Skip to main content
Menu Icon Menu Icon
Close

InfoBytes Blog

Financial Services Law Insights and Observations

9th Circuit denies en banc rehearing in CFPB case against Seila Law

Courts Appellate Ninth Circuit CFPB Seila Law

Courts

On May 14, the U.S. Court of Appeals for the Ninth Circuit denied en banc rehearing of CFPB v. Seila Law, LLC. As previously covered by InfoBytes, following remand from the U.S. Supreme Court, a three-judge panel of the 9th Circuit had reaffirmed a district court order granting the CFPB’s petition to enforce a civil investigative demand (CID) sent to Seila Law. The panel wrote that “Director Kraninger’s ratification [of the CID] remedied any constitutional injury that Seila Law may have suffered due to the manner in which the CFPB was originally structured. Seila Law’s only cognizable injury arose from the fact that the agency issued the CID and pursued its enforcement while headed by a Director who was improperly insulated from the President’s removal authority. Any concerns that Seila Law might have had about being subjected to investigation without adequate presidential oversight and control had now been resolved. A Director well aware that she may be removed by the President at will had ratified her predecessors’ earlier decisions to issue and enforce the CID.”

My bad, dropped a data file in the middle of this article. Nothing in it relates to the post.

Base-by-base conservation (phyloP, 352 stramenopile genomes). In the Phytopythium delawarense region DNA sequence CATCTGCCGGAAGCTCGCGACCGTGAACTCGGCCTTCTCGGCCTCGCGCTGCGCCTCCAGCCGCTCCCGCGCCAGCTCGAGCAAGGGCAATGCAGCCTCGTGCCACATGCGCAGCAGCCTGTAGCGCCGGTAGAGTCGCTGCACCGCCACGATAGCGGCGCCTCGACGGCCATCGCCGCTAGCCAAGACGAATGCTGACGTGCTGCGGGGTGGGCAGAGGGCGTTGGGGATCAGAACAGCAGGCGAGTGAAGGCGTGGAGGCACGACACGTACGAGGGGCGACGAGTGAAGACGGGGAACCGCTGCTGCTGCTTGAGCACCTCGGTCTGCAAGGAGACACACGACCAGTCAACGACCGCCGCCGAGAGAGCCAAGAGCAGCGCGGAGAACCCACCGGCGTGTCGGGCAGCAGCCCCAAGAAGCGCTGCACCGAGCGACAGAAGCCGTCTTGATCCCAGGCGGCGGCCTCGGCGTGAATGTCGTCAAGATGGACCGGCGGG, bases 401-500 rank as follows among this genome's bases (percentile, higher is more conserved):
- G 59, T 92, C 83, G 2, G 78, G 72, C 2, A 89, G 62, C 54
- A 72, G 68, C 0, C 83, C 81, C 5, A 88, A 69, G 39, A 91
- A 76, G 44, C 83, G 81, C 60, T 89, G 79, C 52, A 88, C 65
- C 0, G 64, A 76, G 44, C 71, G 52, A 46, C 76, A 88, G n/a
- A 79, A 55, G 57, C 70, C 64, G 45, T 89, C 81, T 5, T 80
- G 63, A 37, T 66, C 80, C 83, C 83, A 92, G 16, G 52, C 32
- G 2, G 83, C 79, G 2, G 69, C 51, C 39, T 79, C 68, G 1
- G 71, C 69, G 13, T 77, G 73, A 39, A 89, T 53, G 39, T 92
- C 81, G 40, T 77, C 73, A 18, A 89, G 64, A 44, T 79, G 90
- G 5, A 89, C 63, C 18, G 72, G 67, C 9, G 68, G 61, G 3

Judge Bumatay, joined by three other circuit judges, dissented from denial of en banc rehearing, arguing that “[o]ur court’s decision to deny rehearing en banc effectively means that Seila Law is entitled to no relief from the harms inflicted by an unaccountable and unchecked federal agency. Thus, while David slayed the giant, Goliath still wins.” Judge Bumatay further stressed that the doctrine of ratification does not permit the Bureau to “retroactively gift itself power that it lacked,” concluding that the panel’s condoning of the Bureau’s “power grab was erroneous.”

Share page with AddThis